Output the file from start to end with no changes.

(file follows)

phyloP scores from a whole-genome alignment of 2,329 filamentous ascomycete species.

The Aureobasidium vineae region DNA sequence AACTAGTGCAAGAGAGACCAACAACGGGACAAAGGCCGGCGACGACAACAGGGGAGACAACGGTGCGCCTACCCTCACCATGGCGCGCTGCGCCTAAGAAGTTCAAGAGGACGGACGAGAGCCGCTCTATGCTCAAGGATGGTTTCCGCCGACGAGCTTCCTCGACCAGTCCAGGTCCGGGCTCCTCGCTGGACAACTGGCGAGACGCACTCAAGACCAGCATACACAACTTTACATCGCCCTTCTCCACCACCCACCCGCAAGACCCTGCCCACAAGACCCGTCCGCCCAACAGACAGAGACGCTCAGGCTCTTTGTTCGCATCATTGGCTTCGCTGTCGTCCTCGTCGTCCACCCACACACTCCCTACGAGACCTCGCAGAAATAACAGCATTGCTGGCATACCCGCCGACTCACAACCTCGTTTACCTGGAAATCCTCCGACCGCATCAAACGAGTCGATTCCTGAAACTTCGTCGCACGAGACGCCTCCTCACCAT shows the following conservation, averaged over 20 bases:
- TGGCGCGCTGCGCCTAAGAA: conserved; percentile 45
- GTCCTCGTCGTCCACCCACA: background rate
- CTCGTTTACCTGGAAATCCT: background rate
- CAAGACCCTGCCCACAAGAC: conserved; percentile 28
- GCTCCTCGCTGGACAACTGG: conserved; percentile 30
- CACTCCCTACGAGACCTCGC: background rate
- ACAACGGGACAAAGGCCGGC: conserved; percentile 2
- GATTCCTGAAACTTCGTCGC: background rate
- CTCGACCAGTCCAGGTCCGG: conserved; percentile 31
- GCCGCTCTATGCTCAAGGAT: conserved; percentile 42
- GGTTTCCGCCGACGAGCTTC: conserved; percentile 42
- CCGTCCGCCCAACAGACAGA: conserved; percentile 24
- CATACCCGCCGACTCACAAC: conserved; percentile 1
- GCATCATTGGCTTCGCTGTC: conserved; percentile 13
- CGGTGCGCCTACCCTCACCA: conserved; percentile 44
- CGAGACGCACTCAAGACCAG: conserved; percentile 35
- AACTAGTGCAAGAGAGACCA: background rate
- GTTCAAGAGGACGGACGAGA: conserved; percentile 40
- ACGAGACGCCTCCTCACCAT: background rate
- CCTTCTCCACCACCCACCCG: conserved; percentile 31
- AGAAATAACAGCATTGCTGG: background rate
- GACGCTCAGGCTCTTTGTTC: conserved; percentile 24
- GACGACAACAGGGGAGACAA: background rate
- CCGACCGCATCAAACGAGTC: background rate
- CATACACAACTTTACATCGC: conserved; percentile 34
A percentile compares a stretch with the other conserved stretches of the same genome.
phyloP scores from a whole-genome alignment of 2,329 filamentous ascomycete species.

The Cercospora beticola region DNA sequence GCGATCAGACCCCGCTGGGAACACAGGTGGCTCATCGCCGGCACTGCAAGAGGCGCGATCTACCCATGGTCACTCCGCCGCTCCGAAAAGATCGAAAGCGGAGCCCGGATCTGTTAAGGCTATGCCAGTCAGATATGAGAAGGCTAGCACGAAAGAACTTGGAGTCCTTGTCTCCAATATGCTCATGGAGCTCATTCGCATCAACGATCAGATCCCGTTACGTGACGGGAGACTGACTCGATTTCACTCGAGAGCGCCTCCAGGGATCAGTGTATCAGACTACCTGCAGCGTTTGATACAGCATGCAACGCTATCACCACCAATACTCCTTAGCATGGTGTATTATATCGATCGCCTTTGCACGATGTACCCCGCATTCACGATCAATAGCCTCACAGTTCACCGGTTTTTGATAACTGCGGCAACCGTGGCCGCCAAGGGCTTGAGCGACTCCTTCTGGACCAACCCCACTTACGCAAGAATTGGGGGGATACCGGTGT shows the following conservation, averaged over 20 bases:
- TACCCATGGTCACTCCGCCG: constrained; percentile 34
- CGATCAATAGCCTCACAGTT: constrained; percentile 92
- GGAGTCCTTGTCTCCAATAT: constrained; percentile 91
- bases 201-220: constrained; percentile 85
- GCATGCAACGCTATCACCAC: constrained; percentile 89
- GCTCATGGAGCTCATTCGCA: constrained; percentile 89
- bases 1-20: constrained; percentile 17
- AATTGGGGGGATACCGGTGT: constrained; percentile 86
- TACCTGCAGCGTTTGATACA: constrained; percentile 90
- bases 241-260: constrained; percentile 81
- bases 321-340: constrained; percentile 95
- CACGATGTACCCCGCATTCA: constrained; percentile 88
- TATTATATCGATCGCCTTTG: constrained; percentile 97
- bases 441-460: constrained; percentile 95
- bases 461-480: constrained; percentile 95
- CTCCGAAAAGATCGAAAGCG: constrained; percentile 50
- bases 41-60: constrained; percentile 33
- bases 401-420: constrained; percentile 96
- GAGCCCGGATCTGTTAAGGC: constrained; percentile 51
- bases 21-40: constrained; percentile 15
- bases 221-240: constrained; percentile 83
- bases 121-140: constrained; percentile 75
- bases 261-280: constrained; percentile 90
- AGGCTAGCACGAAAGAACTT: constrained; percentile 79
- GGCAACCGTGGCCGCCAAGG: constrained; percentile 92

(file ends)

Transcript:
phyloP scores from a whole-genome alignment of 2,329 filamentous ascomycete species.

The Aureobasidium vineae region DNA sequence AACTAGTGCAAGAGAGACCAACAACGGGACAAAGGCCGGCGACGACAACAGGGGAGACAACGGTGCGCCTACCCTCACCATGGCGCGCTGCGCCTAAGAAGTTCAAGAGGACGGACGAGAGCCGCTCTATGCTCAAGGATGGTTTCCGCCGACGAGCTTCCTCGACCAGTCCAGGTCCGGGCTCCTCGCTGGACAACTGGCGAGACGCACTCAAGACCAGCATACACAACTTTACATCGCCCTTCTCCACCACCCACCCGCAAGACCCTGCCCACAAGACCCGTCCGCCCAACAGACAGAGACGCTCAGGCTCTTTGTTCGCATCATTGGCTTCGCTGTCGTCCTCGTCGTCCACCCACACACTCCCTACGAGACCTCGCAGAAATAACAGCATTGCTGGCATACCCGCCGACTCACAACCTCGTTTACCTGGAAATCCTCCGACCGCATCAAACGAGTCGATTCCTGAAACTTCGTCGCACGAGACGCCTCCTCACCAT shows the following conservation, averaged over 20 bases:
- TGGCGCGCTGCGCCTAAGAA: conserved; percentile 45
- GTCCTCGTCGTCCACCCACA: background rate
- CTCGTTTACCTGGAAATCCT: background rate
- CAAGACCCTGCCCACAAGAC: conserved; percentile 28
- GCTCCTCGCTGGACAACTGG: conserved; percentile 30
- CACTCCCTACGAGACCTCGC: background rate
- ACAACGGGACAAAGGCCGGC: conserved; percentile 2
- GATTCCTGAAACTTCGTCGC: background rate
- CTCGACCAGTCCAGGTCCGG: conserved; percentile 31
- GCCGCTCTATGCTCAAGGAT: conserved; percentile 42
- GGTTTCCGCCGACGAGCTTC: conserved; percentile 42
- CCGTCCGCCCAACAGACAGA: conserved; percentile 24
- CATACCCGCCGACTCACAAC: conserved; percentile 1
- GCATCATTGGCTTCGCTGTC: conserved; percentile 13
- CGGTGCGCCTACCCTCACCA: conserved; percentile 44
- CGAGACGCACTCAAGACCAG: conserved; percentile 35
- AACTAGTGCAAGAGAGACCA: background rate
- GTTCAAGAGGACGGACGAGA: conserved; percentile 40
- ACGAGACGCCTCCTCACCAT: background rate
- CCTTCTCCACCACCCACCCG: conserved; percentile 31
- AGAAATAACAGCATTGCTGG: background rate
- GACGCTCAGGCTCTTTGTTC: conserved; percentile 24
- GACGACAACAGGGGAGACAA: background rate
- CCGACCGCATCAAACGAGTC: background rate
- CATACACAACTTTACATCGC: conserved; percentile 34
A percentile compares a stretch with the other conserved stretches of the same genome.
phyloP scores from a whole-genome alignment of 2,329 filamentous ascomycete species.

The Cercospora beticola region DNA sequence GCGATCAGACCCCGCTGGGAACACAGGTGGCTCATCGCCGGCACTGCAAGAGGCGCGATCTACCCATGGTCACTCCGCCGCTCCGAAAAGATCGAAAGCGGAGCCCGGATCTGTTAAGGCTATGCCAGTCAGATATGAGAAGGCTAGCACGAAAGAACTTGGAGTCCTTGTCTCCAATATGCTCATGGAGCTCATTCGCATCAACGATCAGATCCCGTTACGTGACGGGAGACTGACTCGATTTCACTCGAGAGCGCCTCCAGGGATCAGTGTATCAGACTACCTGCAGCGTTTGATACAGCATGCAACGCTATCACCACCAATACTCCTTAGCATGGTGTATTATATCGATCGCCTTTGCACGATGTACCCCGCATTCACGATCAATAGCCTCACAGTTCACCGGTTTTTGATAACTGCGGCAACCGTGGCCGCCAAGGGCTTGAGCGACTCCTTCTGGACCAACCCCACTTACGCAAGAATTGGGGGGATACCGGTGT shows the following conservation, averaged over 20 bases:
- TACCCATGGTCACTCCGCCG: constrained; percentile 34
- CGATCAATAGCCTCACAGTT: constrained; percentile 92
- GGAGTCCTTGTCTCCAATAT: constrained; percentile 91
- bases 201-220: constrained; percentile 85
- GCATGCAACGCTATCACCAC: constrained; percentile 89
- GCTCATGGAGCTCATTCGCA: constrained; percentile 89
- bases 1-20: constrained; percentile 17
- AATTGGGGGGATACCGGTGT: constrained; percentile 86
- TACCTGCAGCGTTTGATACA: constrained; percentile 90
- bases 241-260: constrained; percentile 81
- bases 321-340: constrained; percentile 95
- CACGATGTACCCCGCATTCA: constrained; percentile 88
- TATTATATCGATCGCCTTTG: constrained; percentile 97
- bases 441-460: constrained; percentile 95
- bases 461-480: constrained; percentile 95
- CTCCGAAAAGATCGAAAGCG: constrained; percentile 50
- bases 41-60: constrained; percentile 33
- bases 401-420: constrained; percentile 96
- GAGCCCGGATCTGTTAAGGC: constrained; percentile 51
- bases 21-40: constrained; percentile 15
- bases 221-240: constrained; percentile 83
- bases 121-140: constrained; percentile 75
- bases 261-280: constrained; percentile 90
- AGGCTAGCACGAAAGAACTT: constrained; percentile 79
- GGCAACCGTGGCCGCCAAGG: constrained; percentile 92